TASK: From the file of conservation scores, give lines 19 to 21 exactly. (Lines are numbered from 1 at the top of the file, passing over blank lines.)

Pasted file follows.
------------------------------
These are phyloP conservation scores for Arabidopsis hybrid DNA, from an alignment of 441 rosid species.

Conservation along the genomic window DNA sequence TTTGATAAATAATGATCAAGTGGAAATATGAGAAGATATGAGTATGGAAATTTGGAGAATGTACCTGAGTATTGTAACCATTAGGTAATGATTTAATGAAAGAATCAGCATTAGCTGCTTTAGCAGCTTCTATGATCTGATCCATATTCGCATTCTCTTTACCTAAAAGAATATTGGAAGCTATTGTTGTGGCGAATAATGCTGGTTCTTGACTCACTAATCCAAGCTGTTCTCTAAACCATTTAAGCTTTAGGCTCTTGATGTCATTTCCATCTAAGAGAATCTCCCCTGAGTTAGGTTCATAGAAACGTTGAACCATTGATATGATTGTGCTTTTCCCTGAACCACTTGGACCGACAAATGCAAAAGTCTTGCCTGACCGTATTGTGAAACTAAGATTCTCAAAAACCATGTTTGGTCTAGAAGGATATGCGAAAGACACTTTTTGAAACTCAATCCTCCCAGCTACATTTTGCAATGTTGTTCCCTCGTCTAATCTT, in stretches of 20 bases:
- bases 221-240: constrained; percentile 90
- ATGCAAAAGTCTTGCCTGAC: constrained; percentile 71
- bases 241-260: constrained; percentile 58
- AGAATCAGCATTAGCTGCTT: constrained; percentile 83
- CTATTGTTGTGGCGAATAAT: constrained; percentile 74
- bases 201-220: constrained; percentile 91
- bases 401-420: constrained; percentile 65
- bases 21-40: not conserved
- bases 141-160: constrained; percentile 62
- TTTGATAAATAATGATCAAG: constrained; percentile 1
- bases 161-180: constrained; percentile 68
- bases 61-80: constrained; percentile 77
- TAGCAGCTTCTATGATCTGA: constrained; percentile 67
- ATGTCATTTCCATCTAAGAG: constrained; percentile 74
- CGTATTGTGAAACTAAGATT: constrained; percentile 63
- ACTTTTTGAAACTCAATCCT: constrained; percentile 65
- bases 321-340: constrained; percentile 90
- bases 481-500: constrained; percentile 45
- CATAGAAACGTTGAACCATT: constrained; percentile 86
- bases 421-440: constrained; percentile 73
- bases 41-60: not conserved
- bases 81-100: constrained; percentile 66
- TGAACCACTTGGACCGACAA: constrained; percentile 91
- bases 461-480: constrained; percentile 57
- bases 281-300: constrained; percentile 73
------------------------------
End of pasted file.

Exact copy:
- bases 321-340: constrained; percentile 90
- bases 481-500: constrained; percentile 45
- CATAGAAACGTTGAACCATT: constrained; percentile 86